Copy func (k msgServer) PlayMove(goCtx context.Context, msg *types.MsgPlayMove) (*types.MsgPlayMoveResponse, error) { ctx := sdk.UnwrapSDKContext(goCtx) // TODO: Handling the message _ = ctx return &types.MsgPlayMoveResponse{}, nil } x checkers keeper msg_server_play_move.go View source

    Where the TODO is replaced as per the following.

# The move handling

The rules represent the ready-made file containing the rules of the game you imported earlier. Declare them in x/checkers/types/errors.go, given your code has to handle new error situations:

Copy ErrGameNotParseable = sdkerrors.Register(ModuleName, 1103, "game cannot be parsed") ErrGameNotFound = sdkerrors.Register(ModuleName, 1104, "game by id not found: %s") ErrCreatorNotPlayer = sdkerrors.Register(ModuleName, 1105, "message creator is not a player: %s") ErrNotPlayerTurn = sdkerrors.Register(ModuleName, 1106, "player tried to play out of turn: %s") ErrWrongMove = sdkerrors.Register(ModuleName, 1107, "wrong move") x checkers types errors.go View source

Take the following steps to replace the TODO:

  1. Fetch the stored game information using the Keeper.GetStoredGame (opens new window) function created by Ignite CLI:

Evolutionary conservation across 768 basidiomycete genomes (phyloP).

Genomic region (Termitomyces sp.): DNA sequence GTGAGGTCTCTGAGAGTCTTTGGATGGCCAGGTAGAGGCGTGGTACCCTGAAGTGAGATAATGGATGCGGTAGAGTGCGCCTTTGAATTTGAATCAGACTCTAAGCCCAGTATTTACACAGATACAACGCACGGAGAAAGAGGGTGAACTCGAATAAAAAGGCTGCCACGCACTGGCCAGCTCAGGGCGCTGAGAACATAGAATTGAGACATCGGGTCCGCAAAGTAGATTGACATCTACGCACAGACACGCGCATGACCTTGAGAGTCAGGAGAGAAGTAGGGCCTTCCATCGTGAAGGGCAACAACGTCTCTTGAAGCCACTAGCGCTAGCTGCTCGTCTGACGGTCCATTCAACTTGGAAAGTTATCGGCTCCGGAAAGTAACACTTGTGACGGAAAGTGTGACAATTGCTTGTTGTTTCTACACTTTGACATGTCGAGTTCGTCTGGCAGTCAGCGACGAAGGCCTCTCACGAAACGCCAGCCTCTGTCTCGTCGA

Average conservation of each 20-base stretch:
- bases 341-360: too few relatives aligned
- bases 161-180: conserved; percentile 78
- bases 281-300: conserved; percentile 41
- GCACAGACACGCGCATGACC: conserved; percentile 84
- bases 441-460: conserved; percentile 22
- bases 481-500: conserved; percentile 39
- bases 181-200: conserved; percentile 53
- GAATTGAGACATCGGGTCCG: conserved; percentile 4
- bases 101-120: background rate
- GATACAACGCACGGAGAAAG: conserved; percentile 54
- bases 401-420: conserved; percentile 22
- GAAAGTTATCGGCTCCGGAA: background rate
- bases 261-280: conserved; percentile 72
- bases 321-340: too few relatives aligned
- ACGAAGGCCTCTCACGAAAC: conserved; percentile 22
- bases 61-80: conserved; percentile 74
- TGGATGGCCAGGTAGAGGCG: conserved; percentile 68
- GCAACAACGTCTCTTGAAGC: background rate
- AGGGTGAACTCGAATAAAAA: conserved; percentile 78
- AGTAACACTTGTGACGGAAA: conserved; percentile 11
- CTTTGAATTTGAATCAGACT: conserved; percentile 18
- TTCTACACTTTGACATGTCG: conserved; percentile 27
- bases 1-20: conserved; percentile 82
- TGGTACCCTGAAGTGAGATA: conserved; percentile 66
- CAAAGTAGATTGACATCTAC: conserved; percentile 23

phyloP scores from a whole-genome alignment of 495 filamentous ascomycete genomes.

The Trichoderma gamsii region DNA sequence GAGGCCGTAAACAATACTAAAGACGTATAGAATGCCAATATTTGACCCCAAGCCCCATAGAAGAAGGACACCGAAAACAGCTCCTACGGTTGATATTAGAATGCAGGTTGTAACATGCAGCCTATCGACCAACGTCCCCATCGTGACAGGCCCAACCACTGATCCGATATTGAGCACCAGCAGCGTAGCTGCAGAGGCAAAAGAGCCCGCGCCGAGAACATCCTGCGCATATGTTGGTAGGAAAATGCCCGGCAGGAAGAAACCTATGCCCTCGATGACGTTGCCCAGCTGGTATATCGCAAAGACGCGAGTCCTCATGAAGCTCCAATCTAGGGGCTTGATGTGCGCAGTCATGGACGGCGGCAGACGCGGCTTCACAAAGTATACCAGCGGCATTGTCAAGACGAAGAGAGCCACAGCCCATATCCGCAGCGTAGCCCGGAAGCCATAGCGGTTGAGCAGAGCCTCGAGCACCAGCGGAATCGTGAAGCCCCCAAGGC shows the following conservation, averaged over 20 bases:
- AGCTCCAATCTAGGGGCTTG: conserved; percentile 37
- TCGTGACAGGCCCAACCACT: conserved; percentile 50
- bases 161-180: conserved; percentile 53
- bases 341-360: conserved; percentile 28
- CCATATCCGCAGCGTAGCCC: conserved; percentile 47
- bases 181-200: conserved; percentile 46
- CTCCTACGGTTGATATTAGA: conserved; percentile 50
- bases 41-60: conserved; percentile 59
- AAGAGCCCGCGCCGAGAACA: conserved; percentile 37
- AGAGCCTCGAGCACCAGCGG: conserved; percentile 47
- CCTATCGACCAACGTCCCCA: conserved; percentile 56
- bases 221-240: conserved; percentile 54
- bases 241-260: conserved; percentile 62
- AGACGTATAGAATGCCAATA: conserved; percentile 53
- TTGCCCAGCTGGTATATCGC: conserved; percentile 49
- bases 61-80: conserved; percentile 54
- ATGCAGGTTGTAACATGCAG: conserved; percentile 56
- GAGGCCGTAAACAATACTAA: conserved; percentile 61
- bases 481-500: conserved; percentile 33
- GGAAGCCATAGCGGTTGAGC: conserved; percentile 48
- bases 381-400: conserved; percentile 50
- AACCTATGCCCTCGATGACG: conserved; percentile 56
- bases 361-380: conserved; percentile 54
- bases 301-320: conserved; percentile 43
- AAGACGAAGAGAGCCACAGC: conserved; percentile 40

Copy storedGame, found := k.Keeper.GetStoredGame(ctx, msg.IdValue) if !found { return nil, sdkerrors.Wrapf(types.ErrGameNotFound, "game not found %s", msg.IdValue) } x checkers keeper msg_server_play_move.go View source
  2. Is the player legitimate? Check with:

    Copy isRed := strings.Compare(storedGame.Red, msg.Creator) == 0 isBlack := strings.Compare(storedGame.Black, msg.Creator) == 0 var player rules.Player if !isRed && !isBlack { return nil, types.ErrCreatorNotPlayer } else if isRed && isBlack { player = rules.StringPieces[storedGame.Turn].Player } else if isRed { player = rules.RED_PLAYER } else { player = rules.BLACK_PLAYER } x checkers keeper msg_server_play_move.go View source

    This uses the certainty that the MsgPlayMove.Creator has been verified by its signature (opens new window).

  3. Instantiate the board in order to implement the rules:

    Copy game, err := storedGame.ParseGame() if err != nil { panic(err.Error()) } x checkers keeper msg_server_play_move.go View source

    Fortunately you previously created this helper (opens new window).

  4. Is it the player's turn? Check using the rules file's own TurnIs (opens new window) function:

    Copy if !game.TurnIs(player) { return nil, types.ErrNotPlayerTurn } x checkers keeper msg_server_play_move.go View source
  5. Properly conduct the move, using the rules' Move (opens new window) function: